It wasn’t too long ago when Kasparov signalled his defeat in front of Deep Blue, IBM’s master chess machine. With 200 million calculations per second, the human mind had been out-calculated by its A.I.. Was this the start of the demise of the need for human calculation? Would A.I. take over our need to think for ourselves?
The GPS has become a ubiquitous travelling machine, suspending our need to coordinate directions to a destination. Our minds are preoccupied with other thoughts of driving, work related tasks, etc. Not only is our calculated thought suspended, so is our memory. I know people who travel to a certain destination routinely and still don’t know the proper directions to the destination, only because they solely rely on the GPS to do it for them all the time. Is this good for us?
Watson relies on three key areas to play Jeopardy: 1) a knowledge base of articles, encyclopedia, and various information 2) linguistic skills to formulate responses, and 3) a self-correcting algorithm. Applications for all of these areas are deeply applicable to vast spans of human activity. Watson used knowledge sources such as Wikipedia to scour through for answers. Imagine the great use of having a machine answer trivia and other questions, in developing effective teaching mediums for students querying certain information to constructing textbooks and teaching materials.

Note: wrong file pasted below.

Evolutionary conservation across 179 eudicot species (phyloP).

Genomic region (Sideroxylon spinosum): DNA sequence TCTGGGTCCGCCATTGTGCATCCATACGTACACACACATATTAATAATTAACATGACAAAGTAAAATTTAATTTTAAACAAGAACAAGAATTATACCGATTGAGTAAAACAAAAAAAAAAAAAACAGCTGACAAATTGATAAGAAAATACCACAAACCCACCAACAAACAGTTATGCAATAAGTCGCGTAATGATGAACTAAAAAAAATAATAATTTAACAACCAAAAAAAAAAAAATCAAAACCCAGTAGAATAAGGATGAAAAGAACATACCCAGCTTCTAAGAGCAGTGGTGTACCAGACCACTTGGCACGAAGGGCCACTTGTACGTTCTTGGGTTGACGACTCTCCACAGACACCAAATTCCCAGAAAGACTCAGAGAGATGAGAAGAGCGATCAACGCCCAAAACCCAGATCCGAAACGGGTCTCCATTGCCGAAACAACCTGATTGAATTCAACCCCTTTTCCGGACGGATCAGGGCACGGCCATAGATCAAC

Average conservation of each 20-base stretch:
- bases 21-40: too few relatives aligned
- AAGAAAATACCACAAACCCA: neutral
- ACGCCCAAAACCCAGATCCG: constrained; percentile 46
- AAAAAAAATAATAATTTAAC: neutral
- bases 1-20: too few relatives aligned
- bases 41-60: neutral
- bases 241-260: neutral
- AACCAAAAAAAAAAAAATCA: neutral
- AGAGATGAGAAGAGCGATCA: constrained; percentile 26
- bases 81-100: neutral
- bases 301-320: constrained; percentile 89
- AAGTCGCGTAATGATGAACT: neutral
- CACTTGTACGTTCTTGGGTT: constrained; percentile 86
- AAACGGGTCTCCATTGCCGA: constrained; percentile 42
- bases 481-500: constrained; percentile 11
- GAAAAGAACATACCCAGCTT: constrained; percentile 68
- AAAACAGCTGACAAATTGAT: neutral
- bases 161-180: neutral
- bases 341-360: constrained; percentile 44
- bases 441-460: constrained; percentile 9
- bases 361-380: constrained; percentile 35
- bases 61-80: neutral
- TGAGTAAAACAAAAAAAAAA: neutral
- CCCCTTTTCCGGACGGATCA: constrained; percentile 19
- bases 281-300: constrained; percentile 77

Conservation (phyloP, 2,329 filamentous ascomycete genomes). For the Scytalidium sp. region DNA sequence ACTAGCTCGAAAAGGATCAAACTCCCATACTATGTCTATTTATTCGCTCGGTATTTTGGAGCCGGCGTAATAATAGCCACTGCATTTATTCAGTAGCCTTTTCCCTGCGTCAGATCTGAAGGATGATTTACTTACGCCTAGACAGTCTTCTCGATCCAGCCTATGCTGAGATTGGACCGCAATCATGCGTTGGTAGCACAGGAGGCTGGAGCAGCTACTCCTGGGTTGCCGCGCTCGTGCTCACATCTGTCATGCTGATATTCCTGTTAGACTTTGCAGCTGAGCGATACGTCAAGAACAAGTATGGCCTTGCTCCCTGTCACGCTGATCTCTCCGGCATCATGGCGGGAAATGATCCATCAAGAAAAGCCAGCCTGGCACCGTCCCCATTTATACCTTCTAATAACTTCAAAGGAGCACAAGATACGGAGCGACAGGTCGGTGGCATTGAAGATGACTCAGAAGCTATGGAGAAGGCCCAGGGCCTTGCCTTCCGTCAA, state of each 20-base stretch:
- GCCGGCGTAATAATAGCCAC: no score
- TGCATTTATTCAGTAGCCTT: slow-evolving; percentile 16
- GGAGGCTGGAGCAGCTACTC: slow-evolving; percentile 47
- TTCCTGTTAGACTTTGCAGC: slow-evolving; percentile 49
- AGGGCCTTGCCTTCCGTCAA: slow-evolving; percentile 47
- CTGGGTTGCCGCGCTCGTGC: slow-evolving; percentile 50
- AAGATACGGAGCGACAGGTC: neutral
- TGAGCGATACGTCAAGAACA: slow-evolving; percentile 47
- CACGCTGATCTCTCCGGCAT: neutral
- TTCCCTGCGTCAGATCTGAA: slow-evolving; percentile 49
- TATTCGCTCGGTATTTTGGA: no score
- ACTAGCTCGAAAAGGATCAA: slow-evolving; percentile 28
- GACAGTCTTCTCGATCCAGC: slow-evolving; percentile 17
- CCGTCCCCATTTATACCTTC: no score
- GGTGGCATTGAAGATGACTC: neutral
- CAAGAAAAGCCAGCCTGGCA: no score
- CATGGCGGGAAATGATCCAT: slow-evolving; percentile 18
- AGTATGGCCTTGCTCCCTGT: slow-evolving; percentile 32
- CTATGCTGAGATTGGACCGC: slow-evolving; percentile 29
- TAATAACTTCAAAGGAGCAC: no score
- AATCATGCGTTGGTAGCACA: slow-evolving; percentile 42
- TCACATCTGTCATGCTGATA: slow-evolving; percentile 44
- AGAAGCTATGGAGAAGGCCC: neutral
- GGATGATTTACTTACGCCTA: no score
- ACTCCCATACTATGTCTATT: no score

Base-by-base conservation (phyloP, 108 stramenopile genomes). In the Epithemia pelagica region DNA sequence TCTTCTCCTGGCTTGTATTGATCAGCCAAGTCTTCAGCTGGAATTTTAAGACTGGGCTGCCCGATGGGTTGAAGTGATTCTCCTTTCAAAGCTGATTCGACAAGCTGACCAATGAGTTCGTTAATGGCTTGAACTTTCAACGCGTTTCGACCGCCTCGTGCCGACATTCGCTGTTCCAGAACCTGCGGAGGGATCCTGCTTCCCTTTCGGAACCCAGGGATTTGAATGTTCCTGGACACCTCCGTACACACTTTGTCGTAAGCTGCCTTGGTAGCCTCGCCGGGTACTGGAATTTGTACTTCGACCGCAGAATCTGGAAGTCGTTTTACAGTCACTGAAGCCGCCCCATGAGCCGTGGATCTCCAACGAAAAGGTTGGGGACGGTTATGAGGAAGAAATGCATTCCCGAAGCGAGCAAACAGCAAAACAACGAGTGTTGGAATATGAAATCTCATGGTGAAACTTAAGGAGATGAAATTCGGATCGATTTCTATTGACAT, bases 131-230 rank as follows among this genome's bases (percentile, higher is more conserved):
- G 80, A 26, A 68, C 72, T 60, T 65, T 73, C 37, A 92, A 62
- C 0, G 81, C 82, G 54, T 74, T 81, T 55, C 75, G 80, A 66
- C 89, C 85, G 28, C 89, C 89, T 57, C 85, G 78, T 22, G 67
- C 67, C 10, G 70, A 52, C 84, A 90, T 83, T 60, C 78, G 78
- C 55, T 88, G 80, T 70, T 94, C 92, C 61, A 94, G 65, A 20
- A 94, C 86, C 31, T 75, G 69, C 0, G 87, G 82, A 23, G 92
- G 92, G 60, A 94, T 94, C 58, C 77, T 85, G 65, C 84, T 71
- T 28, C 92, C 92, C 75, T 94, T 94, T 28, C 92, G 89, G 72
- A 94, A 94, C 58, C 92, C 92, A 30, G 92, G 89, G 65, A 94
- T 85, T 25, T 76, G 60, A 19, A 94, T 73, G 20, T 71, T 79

If we are able to apply Watson’s A.I. for certain individual tasks such as the applicability of Watson in network administration, an area where Soulistech specializes, possible solutions could touch upon:
- QOS: Prioritizing network traffic intelligently
- Provide better network diagnosis of problems
- Predict network failures and future demands
- Apply intelligent security measures for data networks
- Aggregate data and formulate support bases
I see the use of Watson like machines in many areas such as providing better automated tech support on behalf of many companies, detecting and troubleshooting network problems, and being a better teacher assistor in schools.